American Alpine Jounrna and Accidents in North American Climbing

Dartmouth Mountain Club

  • Club Activities
  • Climb Year:
  • Publication Year: 1953

Dartmouth Mountaineering Club. With a large group of enthusiastic freshmen, climbing activities have picked up considerably at Dartmouth. As usual a majority of new members are gleaned from the ranks of the thrice weekly climbing classes for which physical education credit is given. Emphasis has been increasingly laid upon enjoyment and safety, with the belief that spectacular ascents are only enjoyable within the limits of safety and that a Club should not take its own climbing too seriously.

At each bi-weekly meeting a short illustrated talk is presented so that members may become familiar with a variety of mountaineering areas. An application has been submitted for a club room in College Hall, where equipment, maps, and photographs will be on display. In early November a group of nine visited the rocks at Val David, Quebec, and succeeded in reaching the top of the Condor Pinnacle which had been first ascended by D.M.C. men a number of years before. Mr. John Withee, a Club member, has produced a 16 mm. movie depicting an ascent of Owl’s Head (Glencliff, N. H.). This solid granite cliff, an hour’s drive from Hanover, is becoming increasingly popular since the Club became reacquainted with it last spring. Several men are participating in the Arctic Research Program of the College, in which food, clothing, and equipment are being tested for use in cold weather. The group makes use of the Vilhjalmur Stefansson Library.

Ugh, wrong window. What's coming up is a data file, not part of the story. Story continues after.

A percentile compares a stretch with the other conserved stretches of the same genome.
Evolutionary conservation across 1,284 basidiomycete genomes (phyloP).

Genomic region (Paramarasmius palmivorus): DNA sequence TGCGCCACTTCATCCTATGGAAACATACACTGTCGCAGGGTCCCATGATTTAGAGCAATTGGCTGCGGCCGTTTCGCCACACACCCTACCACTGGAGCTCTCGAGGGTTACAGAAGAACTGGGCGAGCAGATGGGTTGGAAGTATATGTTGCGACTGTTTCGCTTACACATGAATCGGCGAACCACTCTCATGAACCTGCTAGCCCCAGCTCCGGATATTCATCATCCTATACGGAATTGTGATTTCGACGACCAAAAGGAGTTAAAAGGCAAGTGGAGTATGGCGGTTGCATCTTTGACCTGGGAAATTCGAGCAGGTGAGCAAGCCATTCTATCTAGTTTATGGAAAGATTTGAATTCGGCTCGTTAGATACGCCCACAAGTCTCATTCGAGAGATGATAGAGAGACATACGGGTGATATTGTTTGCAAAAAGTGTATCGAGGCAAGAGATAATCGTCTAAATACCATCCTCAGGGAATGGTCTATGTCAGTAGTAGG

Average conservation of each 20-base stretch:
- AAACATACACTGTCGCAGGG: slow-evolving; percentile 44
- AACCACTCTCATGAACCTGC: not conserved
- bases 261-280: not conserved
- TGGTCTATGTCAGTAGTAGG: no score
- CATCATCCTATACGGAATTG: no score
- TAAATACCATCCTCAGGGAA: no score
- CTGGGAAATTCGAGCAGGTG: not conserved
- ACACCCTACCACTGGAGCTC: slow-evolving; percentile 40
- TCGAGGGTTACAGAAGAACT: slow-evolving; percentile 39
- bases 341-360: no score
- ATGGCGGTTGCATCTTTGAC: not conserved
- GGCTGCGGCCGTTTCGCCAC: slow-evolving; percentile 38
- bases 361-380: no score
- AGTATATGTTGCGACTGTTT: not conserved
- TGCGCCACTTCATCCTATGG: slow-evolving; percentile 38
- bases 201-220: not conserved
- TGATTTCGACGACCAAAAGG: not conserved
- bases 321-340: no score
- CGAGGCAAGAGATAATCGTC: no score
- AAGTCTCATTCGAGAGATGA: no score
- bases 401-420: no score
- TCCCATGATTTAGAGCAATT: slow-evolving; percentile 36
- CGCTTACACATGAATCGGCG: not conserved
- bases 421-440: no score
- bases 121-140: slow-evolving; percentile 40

In the summer of 1952 a group from Dartmouth climbed in the Tetons for three weeks, after a brief stop in Colorado, and then completed a number of ascents in the Purcell Range of British Columbia, including six firsts. The Club vice-president climbed Monte Rosa in the Pennine Alps as well as making other climbs, while another member did several ascents near Dinwoody Glacier in the Wind River Mountains.

Peter Robinson

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